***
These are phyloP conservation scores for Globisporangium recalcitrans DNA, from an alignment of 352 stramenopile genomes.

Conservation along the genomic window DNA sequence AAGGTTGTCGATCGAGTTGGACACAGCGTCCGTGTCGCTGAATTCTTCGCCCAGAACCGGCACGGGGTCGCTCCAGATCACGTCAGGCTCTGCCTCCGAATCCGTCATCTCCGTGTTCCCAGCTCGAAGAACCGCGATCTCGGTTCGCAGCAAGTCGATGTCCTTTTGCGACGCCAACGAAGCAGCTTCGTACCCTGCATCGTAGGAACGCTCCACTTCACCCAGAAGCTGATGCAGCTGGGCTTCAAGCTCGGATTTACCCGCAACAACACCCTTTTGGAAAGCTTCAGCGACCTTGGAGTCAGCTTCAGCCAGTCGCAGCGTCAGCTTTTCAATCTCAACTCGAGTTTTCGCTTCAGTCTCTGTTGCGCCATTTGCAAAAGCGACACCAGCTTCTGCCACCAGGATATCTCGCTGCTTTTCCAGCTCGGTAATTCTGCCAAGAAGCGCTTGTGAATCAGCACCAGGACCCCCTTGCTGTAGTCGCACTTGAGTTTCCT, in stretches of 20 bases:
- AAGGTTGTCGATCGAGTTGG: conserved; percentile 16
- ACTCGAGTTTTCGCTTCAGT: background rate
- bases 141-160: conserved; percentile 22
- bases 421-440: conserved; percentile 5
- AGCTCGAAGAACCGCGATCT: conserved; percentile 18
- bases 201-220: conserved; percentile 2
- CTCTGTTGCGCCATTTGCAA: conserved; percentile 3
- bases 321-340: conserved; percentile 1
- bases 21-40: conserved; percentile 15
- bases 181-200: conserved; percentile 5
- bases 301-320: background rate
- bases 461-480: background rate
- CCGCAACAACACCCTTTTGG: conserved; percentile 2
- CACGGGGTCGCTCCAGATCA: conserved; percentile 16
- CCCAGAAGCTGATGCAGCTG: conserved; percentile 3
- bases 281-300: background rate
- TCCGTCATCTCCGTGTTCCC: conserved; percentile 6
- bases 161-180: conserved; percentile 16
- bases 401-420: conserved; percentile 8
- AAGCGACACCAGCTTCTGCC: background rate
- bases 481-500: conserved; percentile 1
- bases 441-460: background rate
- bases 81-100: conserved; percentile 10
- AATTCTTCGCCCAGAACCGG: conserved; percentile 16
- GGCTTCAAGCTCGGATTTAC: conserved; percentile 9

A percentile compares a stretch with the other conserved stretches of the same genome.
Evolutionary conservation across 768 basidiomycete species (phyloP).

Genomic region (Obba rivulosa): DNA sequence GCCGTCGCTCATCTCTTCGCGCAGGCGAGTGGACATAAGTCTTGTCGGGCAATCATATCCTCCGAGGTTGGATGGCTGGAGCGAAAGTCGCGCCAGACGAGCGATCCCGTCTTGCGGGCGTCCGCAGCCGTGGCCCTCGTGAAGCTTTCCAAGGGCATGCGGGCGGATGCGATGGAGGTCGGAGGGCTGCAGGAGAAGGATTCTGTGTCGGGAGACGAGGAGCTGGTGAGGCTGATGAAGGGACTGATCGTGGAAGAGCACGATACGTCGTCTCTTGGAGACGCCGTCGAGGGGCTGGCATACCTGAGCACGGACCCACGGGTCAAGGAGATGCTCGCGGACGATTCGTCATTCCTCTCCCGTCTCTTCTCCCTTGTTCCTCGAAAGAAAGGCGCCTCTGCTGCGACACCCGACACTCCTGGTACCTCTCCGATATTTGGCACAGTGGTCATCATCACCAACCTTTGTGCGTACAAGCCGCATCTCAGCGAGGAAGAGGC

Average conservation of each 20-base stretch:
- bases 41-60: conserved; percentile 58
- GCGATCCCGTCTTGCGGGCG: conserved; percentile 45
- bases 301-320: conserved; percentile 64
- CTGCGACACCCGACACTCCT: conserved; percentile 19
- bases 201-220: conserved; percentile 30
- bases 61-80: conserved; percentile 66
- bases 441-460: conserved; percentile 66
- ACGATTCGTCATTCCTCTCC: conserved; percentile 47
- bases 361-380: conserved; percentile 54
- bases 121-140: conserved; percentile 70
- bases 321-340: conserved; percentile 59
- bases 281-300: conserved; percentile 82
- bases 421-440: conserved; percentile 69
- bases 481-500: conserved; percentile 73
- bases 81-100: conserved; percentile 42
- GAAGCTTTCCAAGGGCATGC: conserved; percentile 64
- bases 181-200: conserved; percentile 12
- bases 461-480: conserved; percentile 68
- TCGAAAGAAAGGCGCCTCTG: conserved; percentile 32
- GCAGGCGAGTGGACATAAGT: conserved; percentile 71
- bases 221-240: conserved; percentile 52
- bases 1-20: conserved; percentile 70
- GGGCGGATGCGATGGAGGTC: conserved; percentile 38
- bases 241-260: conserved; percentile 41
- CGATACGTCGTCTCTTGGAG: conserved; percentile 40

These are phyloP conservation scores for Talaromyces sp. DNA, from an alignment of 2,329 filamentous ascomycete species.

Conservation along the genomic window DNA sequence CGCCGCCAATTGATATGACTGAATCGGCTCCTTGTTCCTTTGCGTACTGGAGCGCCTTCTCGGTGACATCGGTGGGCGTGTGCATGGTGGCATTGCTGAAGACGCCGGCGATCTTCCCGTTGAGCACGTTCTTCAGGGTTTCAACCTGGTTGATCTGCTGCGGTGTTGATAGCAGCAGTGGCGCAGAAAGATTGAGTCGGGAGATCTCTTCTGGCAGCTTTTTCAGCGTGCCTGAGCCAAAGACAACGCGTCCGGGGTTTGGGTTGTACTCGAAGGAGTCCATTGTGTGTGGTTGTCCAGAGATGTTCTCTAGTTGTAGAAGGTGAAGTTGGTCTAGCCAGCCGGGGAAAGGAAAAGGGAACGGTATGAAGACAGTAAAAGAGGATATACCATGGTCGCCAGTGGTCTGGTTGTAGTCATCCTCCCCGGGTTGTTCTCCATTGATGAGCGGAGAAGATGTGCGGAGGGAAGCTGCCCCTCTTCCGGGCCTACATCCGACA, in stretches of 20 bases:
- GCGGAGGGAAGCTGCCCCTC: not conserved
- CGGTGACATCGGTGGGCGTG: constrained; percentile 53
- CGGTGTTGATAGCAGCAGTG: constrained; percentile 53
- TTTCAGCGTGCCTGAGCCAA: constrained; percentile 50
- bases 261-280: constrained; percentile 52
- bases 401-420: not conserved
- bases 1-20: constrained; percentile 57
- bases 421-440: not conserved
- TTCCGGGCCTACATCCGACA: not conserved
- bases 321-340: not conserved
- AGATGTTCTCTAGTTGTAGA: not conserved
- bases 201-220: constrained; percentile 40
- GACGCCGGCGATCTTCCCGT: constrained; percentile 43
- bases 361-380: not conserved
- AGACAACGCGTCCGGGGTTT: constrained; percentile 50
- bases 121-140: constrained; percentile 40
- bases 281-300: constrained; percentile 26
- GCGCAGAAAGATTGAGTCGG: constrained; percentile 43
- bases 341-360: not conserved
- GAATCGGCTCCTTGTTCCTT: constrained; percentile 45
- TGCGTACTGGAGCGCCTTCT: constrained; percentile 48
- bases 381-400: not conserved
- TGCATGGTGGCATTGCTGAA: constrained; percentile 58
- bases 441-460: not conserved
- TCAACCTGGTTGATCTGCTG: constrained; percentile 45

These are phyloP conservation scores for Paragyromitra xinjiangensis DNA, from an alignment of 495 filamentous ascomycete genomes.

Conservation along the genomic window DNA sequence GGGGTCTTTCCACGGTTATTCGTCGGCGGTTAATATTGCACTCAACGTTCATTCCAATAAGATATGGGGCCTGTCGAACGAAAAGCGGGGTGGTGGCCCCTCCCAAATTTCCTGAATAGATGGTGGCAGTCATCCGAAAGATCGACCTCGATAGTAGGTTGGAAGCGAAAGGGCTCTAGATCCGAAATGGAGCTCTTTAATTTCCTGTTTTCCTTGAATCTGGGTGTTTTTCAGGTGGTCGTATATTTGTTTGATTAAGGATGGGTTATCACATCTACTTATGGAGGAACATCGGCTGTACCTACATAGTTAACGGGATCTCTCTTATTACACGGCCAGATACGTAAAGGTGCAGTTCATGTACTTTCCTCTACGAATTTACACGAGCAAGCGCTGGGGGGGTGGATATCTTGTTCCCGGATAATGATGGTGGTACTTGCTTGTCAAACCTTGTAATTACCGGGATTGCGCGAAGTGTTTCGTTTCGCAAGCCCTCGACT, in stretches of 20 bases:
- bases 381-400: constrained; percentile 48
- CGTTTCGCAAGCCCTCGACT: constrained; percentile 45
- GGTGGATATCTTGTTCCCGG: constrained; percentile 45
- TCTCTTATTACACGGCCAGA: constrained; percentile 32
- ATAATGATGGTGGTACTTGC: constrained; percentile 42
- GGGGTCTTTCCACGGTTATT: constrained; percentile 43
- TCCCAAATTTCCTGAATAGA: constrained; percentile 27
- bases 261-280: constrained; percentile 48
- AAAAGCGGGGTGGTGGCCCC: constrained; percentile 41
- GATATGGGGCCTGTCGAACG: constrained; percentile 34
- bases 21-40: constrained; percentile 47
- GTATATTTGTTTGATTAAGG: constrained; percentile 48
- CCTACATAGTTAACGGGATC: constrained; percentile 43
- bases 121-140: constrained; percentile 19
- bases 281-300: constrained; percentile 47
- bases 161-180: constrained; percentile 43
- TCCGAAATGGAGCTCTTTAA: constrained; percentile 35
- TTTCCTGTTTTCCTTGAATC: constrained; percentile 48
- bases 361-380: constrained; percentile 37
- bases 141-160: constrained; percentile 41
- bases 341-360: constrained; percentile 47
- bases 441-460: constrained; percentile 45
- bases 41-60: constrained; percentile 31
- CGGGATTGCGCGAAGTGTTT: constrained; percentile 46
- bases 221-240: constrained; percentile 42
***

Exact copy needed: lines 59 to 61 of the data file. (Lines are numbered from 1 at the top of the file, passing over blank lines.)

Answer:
- GCGGAGGGAAGCTGCCCCTC: not conserved
- CGGTGACATCGGTGGGCGTG: constrained; percentile 53
- CGGTGTTGATAGCAGCAGTG: constrained; percentile 53